Up close and personal with the F-35’s 400K USD flight helmet with a X-ray vision-like imagery

Here are some interesting images of the F-35’s Helmet Mounted Display System.

The Helmet Mounted Display System is one of the most advanced system on the much debated F-35 Lightning II Joint Strike Fighter.

It integrates FLIR (Forward Looking Infra Red) and DAS (Distributed Aperture System) imaging, night vision and a virtual HUD (Head Up Display) that makes the F-35 the first front line combat plane without a “conventional” HUD:  the main flight and weapon aiming information are projected onto a virtual HUD on the visor.

F-35 helmet LM 2

As explained when we saw one for the first time at Farnborough International Airshow in 2012, the helmet system collects all the information coming from the plane’s sensors along and fuses it with imagery fed by a set of six cameras mounted on the jet’s outer surfaces.

In this way, the HMDS provides the pilot with a X-ray vision-like imagery: he can see in all directions, and through any surface, with the HUD symbology he needs to fly the plane and cue weapons, through the line of sight imagery.

F-35 helmet LM 3

No matter where the pilot turns his head, the most relevant data he needs follows his eyes.

Needless to say, as many other F-35’s systems, the HMDS has suffered issues: whilst jitter and latency problems have been solved, there is still concern with turbulence and buffeting, that can cause display issues (particularly dangerous when the JSF is maneuvering to evade an enemy missile shot), decreased night-vision acuity, and information sharing when 3 or 4 aircraft fly together.

F-35 helmet LM 4

Image credit: Lockheed Martin

 

About David Cenciotti 4417 Articles
David Cenciotti is a freelance journalist based in Rome, Italy. He is the Founder and Editor of “The Aviationist”, one of the world’s most famous and read military aviation blogs. Since 1996, he has written for major worldwide magazines, including Air Forces Monthly, Combat Aircraft, and many others, covering aviation, defense, war, industry, intelligence, crime and cyberwar. He has reported from the U.S., Europe, Australia and Syria, and flown several combat planes with different air forces. He is a former 2nd Lt. of the Italian Air Force, a private pilot and a graduate in Computer Engineering. He has written four books.

1 Comment

  1. I read that the idea is to fuse the information of each plane and from ground sources into one entity so that the pilot is ‘aware’ of all the information that each individual source captures. Which sounds really nifty in theory but which has got to be a screamer of a nightmare to actually implement.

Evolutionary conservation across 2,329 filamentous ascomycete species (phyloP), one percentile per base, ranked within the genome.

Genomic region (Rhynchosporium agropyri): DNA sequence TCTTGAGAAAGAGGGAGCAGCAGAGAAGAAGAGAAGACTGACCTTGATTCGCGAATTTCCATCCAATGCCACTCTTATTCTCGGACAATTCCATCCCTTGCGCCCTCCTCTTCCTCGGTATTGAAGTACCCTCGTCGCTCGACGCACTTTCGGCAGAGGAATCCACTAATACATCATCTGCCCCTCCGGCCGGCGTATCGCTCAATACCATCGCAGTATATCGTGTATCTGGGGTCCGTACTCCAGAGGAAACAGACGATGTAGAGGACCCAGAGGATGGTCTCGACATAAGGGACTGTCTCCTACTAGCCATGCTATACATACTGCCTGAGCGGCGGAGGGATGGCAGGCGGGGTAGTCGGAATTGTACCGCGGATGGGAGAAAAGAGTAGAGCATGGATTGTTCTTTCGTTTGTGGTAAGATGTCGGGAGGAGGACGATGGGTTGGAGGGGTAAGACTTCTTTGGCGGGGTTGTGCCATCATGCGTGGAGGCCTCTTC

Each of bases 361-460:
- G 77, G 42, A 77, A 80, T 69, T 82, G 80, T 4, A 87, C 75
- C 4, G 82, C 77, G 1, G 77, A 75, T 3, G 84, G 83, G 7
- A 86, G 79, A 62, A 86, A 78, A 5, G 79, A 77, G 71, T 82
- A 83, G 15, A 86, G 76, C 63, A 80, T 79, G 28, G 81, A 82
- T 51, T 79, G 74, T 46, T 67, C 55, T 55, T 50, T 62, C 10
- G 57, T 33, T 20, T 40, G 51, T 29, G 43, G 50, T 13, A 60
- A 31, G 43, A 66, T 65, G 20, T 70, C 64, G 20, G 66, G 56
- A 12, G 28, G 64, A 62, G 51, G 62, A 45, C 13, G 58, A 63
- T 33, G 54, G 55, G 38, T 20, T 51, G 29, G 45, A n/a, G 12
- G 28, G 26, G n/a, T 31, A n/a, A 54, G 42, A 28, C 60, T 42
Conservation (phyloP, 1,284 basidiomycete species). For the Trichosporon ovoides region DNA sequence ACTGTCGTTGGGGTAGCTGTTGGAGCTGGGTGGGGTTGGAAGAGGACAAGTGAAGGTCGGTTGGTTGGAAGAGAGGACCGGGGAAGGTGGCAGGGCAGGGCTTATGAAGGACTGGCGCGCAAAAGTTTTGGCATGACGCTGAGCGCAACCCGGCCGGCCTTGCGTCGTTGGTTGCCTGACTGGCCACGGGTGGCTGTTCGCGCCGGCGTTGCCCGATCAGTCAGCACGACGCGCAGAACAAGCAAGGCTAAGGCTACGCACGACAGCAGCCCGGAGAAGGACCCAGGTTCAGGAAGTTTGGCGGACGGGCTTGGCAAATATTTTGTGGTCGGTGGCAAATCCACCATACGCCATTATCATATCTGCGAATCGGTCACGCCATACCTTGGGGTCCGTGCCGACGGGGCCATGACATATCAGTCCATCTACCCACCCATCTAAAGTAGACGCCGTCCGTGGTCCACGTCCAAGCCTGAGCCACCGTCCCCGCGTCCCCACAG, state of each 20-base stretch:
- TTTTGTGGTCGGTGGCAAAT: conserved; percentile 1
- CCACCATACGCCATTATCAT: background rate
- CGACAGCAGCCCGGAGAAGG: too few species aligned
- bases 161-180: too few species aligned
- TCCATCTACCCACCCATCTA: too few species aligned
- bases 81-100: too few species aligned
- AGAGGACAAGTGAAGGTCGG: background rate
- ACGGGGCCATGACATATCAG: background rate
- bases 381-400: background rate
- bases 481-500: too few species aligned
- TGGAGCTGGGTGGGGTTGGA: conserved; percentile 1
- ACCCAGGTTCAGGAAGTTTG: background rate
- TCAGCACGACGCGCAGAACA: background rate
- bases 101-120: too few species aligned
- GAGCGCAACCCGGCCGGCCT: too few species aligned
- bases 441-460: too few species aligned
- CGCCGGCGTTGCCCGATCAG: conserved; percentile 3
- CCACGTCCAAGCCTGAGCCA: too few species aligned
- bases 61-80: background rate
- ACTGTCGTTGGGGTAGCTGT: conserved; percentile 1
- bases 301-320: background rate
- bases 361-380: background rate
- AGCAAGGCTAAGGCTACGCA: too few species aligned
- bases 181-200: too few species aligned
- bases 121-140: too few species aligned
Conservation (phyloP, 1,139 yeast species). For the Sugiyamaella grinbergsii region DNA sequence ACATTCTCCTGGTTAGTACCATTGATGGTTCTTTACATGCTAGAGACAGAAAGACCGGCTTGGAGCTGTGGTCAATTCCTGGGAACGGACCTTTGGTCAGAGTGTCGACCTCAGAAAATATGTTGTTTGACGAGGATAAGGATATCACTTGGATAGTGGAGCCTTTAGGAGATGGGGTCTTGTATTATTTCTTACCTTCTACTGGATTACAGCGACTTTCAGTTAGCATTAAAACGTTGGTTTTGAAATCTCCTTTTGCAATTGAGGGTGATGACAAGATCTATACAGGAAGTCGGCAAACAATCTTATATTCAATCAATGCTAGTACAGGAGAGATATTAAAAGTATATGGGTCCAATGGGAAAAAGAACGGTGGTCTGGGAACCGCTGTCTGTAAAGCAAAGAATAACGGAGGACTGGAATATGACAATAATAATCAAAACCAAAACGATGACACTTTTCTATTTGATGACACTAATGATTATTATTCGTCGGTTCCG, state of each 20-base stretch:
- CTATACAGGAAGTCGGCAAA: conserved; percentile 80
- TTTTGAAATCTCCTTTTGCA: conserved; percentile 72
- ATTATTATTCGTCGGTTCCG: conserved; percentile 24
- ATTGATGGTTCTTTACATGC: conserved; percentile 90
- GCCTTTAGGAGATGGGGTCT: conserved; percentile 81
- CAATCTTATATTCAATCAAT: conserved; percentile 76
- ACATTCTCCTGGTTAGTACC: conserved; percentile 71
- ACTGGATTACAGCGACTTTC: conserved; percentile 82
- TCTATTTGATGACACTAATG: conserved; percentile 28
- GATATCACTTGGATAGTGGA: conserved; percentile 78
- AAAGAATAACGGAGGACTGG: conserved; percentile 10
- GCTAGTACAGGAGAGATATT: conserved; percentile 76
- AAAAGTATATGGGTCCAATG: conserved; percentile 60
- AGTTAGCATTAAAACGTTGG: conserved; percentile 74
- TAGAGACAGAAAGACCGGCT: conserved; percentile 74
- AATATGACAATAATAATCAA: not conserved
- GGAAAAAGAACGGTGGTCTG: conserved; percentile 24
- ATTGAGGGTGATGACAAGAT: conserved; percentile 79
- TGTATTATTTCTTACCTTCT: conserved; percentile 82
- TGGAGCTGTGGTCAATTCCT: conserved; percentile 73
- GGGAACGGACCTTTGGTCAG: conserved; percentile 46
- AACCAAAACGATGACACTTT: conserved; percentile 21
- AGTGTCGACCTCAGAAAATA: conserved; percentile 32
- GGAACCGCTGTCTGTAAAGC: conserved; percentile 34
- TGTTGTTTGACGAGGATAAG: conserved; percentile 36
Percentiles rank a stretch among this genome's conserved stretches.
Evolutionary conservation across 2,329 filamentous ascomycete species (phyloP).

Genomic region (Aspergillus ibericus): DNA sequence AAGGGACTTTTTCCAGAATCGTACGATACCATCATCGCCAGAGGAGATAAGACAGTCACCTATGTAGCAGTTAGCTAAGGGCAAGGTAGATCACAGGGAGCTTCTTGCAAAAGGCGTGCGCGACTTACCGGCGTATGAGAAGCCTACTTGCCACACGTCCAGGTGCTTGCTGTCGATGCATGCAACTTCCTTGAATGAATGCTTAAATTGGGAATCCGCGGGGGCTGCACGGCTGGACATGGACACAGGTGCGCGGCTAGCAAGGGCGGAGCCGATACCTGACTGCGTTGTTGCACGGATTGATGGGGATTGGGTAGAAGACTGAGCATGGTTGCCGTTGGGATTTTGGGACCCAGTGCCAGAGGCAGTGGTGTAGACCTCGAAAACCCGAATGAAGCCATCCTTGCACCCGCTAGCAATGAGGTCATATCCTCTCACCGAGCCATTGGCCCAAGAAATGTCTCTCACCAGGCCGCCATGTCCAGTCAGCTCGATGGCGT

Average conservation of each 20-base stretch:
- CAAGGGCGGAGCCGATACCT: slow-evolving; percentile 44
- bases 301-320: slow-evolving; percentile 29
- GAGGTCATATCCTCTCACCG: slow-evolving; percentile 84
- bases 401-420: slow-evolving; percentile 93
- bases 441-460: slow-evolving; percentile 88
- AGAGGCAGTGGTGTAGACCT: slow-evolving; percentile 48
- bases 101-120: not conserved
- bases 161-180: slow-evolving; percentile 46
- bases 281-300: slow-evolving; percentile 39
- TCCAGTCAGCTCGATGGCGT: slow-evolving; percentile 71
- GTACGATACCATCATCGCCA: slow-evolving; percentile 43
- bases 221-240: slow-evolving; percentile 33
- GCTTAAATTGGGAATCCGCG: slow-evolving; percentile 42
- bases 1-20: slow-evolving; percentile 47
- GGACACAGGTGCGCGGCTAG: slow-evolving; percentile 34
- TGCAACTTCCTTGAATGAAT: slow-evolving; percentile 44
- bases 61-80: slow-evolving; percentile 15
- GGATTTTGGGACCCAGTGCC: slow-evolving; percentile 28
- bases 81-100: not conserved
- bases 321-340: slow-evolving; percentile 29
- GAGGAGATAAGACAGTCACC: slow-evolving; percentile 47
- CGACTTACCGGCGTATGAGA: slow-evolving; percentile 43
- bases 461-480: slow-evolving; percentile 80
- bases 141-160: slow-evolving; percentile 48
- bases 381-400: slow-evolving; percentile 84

Ground source one sees two targets, ground source two sees two targets. They’re not seeing the same targets. In that instance GS1 and GS2 see one common target and each has a separate target the other doesn’t/can’t see. The plane itself sees one target that it has common with GS1 and no others. The second plane sees one target from GS1 and two from GS2 while at the same time seeing 2 targets that no other sources in the constellation sees. Now all that information has to be shared across the planes [and other sources?] in the constellation. How the hell do you avoid counting several targets double or maybe even triple?

    I have an understanding of complex software environments and how that behaves in the real world and I can tell you that it doesn’t take a whole lot of imagination to see how that becomes really ugly really fast. I would have very serious reservations about trusting a software system to deliver hard information about multiple targets as acquired by multiple sources and have that live update in the dynamic tactical situation of a combat theatre of operations. There is just way too much that can go wrong for that to work reliably.

    What if one of the sources decides that one recently destroyed target is actually another destroyed target and updates that target such that it is no longer presented as a live threat. Only, the threat is still there but now the system has decided it’s no longer there. Surprise!!!

    It’s my understanding that these planes have been deemed ‘combat ready’, at least for the air force. One other thing, from my experience, is that testing is something that program managers don’t like doing for too long. It takes a long time to do right, it costs a lot of money and maybe, just maybe, they don’t like the results that come back from the testing because those results indicates that more time and money needs to be spent developing and further testing the system. They don’t like that.
    Now, for the F35, the testing tools were not even designed yet, and what they want that system to do is to co-operate in a dynamically updated environment where multiple sources acquire and share information in a live fire fight. I cannot imagine that a real, accurate and realistic test of that kind of environment would be easy, fast or cheap. It will be none of the above.

    We know that planes have been delivered, we know the software blocks are not completed for most of the systems and we know that they have not been tested in live fire, or as-real-as-you-can-get-without-actually-shooting tests, from that perspective the management of this program is extremely problematic.

    I don’t care about it being late and over budget, what else is new in the largest pork barrel program in the history of the species, I have a real problem with a platform that is nowhere near being combat ready and have it be hyped as such. At some point somebody is going to be asked to sit their ass in that clunker and take ‘them’ on in it. And it turns out there were a few things ‘they didn’t tell us at the briefing’.

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